Airbus has shifted the entry into service date for the A350 freighter into 2026, but is more broadly maintaining its industrial targets for other programmes.
The airframer, which has disclosed first-quarter results, says the industrial planning for the freighter is being “slightly adjusted” as its initial milestones are reached.
Chief executive Guillaume Faury, speaking during the results briefing, said the slip was a matter of a “few months” from the previous end-2025 timeframe.
But he insists it does not amount to a “re-baselining” of the schedule, and states that the shift relates to overall programme execution. Airbus recently produced the first components for the freighter at its Airbus Atlantic plant in Nantes.
“We’re not specifically putting it on the shoulders of one or other supplier,” he stresses.
The airframer is still expecting service entry for the A321XLR, its long-range single-aisle project, to take place in the second quarter of 2024.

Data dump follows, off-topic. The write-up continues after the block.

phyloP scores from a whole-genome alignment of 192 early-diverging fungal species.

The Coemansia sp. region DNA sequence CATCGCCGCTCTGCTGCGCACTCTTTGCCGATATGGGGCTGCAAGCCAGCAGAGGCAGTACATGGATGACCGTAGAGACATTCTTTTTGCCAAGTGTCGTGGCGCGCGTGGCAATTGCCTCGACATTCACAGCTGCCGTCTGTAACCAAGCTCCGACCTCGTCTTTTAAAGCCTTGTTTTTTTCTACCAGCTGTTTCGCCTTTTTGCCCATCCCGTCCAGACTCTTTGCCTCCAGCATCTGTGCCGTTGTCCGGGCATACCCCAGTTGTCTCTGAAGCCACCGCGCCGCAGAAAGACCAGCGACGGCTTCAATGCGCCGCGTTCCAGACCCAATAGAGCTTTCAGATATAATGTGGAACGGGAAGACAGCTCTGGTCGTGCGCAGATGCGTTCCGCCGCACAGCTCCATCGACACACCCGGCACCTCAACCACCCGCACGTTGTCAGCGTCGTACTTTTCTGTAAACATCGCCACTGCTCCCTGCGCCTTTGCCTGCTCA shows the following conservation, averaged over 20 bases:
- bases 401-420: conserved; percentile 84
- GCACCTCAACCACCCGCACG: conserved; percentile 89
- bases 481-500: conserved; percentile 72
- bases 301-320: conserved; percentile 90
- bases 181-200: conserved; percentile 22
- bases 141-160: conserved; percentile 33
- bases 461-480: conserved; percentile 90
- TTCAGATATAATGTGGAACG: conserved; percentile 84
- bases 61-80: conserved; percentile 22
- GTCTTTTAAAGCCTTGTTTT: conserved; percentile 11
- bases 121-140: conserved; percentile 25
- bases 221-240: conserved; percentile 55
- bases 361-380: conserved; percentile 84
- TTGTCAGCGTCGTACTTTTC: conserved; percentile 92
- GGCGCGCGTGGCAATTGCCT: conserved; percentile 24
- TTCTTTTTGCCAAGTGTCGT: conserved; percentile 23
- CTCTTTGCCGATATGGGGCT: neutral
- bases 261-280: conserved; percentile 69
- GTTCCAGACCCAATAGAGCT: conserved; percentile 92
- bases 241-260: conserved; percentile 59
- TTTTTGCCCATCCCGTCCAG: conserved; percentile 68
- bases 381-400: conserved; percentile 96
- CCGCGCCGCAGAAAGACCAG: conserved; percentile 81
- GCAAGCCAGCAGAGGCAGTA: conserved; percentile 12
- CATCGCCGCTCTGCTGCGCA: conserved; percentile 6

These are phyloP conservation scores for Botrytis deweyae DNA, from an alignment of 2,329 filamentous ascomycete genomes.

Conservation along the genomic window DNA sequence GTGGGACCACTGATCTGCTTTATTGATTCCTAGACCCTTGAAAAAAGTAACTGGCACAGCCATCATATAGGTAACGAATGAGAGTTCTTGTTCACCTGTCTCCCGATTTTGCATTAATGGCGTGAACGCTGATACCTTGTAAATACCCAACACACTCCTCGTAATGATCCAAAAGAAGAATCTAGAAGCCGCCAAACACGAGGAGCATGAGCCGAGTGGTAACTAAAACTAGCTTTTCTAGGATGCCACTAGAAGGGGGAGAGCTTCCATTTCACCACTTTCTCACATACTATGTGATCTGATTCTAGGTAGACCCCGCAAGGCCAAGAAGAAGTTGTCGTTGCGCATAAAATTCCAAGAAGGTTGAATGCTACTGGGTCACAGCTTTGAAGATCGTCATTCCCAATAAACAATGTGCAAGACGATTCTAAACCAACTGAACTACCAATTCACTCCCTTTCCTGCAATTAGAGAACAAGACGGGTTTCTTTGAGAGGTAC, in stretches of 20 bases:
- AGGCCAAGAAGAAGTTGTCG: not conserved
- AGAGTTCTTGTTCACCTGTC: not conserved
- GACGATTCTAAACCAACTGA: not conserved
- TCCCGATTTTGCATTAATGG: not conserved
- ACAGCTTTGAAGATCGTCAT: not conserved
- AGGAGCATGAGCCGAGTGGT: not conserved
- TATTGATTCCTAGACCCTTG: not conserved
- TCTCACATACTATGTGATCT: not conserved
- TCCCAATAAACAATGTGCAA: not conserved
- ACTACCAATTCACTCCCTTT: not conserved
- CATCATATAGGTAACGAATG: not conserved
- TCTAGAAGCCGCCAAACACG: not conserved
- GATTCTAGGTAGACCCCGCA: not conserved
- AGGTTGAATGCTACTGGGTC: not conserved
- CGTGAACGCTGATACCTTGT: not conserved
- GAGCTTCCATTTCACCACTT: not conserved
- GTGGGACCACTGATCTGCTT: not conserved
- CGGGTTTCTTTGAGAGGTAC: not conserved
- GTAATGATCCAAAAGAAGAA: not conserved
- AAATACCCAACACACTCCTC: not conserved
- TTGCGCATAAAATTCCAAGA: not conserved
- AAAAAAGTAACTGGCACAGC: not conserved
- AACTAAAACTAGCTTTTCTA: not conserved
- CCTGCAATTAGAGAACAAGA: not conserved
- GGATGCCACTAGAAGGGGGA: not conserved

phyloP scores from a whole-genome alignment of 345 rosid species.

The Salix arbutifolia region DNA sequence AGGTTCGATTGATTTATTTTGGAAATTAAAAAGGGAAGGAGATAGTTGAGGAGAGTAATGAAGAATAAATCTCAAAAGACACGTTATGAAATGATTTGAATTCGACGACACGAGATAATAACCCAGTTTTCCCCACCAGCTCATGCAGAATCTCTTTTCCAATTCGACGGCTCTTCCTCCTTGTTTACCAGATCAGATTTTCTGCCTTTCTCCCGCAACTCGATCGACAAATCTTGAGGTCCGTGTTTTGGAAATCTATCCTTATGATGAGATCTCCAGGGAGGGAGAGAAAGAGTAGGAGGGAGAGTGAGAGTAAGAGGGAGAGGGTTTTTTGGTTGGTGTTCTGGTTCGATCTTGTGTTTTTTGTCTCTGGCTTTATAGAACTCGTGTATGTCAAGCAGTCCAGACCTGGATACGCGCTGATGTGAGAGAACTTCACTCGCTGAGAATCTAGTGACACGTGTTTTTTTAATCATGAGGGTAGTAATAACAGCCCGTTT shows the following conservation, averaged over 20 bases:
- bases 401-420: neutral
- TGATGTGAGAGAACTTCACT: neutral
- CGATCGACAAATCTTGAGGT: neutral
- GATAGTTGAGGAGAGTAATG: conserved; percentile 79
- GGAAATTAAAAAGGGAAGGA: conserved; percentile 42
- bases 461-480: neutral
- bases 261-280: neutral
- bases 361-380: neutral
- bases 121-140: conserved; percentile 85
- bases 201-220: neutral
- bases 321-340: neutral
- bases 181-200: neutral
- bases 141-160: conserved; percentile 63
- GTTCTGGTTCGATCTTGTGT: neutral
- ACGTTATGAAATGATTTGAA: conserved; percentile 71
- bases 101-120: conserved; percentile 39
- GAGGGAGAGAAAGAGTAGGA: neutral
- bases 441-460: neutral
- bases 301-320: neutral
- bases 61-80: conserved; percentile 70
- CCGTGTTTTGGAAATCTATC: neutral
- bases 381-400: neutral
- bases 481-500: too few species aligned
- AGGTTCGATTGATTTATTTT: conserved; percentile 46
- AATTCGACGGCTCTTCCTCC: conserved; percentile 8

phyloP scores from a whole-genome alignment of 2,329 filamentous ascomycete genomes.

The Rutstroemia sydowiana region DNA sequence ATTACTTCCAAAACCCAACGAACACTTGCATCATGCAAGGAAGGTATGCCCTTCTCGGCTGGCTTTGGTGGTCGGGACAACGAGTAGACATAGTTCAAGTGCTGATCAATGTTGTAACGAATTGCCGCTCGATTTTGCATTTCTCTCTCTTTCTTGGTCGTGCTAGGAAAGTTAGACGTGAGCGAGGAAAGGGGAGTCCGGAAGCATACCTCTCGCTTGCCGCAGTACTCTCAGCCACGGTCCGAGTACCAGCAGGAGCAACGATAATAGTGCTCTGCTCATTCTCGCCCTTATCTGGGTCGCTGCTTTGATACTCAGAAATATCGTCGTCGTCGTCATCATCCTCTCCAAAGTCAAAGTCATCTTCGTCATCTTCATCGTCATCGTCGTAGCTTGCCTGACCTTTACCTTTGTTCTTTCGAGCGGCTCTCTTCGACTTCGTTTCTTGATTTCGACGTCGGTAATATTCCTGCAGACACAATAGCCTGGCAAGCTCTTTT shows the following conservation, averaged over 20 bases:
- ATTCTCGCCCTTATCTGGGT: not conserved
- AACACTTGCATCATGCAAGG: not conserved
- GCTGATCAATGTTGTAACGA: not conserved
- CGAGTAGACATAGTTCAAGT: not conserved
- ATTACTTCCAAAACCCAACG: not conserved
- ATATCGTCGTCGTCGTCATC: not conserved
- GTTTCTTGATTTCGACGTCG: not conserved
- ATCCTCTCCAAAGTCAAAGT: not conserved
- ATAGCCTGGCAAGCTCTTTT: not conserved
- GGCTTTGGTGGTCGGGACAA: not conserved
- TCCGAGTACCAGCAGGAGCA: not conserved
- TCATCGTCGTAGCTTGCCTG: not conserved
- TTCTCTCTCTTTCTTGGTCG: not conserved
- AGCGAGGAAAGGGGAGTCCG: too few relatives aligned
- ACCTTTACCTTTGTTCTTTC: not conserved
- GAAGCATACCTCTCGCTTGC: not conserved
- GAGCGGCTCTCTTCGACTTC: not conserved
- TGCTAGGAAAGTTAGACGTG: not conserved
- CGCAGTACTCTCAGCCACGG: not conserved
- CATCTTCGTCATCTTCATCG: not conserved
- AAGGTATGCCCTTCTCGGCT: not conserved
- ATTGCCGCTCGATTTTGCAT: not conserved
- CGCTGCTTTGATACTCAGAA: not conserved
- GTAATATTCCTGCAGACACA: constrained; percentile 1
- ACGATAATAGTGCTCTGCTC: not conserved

Airbus is ramping-up production of A320neo-family jets and intends to reach a monthly rate of 65 aircraft by the end of next year.
It is adding a second A320neo final assembly line at its Chinese plant in Tianjin, which will give the company 10 in all, and support a further ramp-up to 75 aircraft per month in 2026.
Airbus is also progressing towards monthly production rates of 14 aircraft on the A220 by mid-decade, as well as four for the A330 next year and nine for the A350 by the end of 2025.
Commercial aircraft revenues declined by 5% over the quarter, to €8.1 billion, reflecting lower deliveries of 127 aircraft. Adjusted EBIT nearly halved to €580 million.
“We continue to face an adverse operating environment that includes in particular persistent tensions in the supply chain,” says Faury.
But while commercial aircraft deliveries – forecast at 720 – will be backloaded, he says the guidance for this year is “unchanged”.